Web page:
Rising 32 metres high and topped by two sculpted angels, this triumphal arch was built to celebrate Louis XIV’s conquest of Lille.
In 1667, Louis XIV was at war with the Spanish Kingdom, which at the time controlled the Spanish Netherlands, including Flanders. King Louis XIV led his army of 35,000 men to capture the Flemish city of Lille, and after a siege that lasted 17 days, the city surrendered to the French.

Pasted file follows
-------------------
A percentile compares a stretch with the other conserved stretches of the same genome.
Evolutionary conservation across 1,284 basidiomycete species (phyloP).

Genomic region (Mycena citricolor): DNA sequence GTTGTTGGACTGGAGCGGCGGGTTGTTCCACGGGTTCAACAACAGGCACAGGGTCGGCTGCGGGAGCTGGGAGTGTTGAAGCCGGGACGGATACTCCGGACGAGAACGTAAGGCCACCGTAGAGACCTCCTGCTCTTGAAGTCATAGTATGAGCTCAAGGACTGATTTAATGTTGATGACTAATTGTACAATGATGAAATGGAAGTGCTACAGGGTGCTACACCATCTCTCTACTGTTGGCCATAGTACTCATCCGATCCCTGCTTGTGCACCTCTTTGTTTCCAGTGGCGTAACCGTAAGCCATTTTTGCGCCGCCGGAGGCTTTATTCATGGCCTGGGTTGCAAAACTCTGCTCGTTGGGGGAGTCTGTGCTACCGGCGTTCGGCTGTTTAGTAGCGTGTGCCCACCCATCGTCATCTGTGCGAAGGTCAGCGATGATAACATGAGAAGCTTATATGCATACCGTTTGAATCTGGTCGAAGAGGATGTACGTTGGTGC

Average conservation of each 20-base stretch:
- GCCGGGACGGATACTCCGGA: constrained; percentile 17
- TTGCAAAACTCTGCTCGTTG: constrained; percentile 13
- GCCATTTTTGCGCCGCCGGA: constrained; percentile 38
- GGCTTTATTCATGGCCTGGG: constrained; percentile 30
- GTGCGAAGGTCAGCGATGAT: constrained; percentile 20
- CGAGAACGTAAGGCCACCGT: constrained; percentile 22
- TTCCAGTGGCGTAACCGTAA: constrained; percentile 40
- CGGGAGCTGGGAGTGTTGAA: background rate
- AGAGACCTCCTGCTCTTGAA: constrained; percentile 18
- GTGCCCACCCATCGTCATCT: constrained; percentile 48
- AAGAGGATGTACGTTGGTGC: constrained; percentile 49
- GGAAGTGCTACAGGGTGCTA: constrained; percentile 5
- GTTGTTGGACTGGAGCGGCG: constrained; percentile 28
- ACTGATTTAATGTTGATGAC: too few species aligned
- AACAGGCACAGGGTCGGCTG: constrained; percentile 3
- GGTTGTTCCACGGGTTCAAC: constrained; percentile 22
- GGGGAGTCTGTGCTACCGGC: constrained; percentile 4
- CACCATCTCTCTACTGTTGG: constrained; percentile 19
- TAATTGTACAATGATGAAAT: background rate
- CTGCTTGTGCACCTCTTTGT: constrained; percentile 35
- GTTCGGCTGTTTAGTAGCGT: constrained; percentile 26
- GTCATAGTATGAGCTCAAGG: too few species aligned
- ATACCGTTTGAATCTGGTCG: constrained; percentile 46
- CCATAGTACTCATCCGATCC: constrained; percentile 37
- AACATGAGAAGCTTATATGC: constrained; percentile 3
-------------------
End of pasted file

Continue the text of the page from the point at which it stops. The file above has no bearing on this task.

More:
Under French rule, large fortified walls were built to defend the city. Several gates were built through the old city walls, but the most notable was the Porte de Paris (Paris Gate). It was built between 1685 and 1692 to celebrate the glory of the king’s victory, and today it is considered one of the greatest masterpieces of military architecture.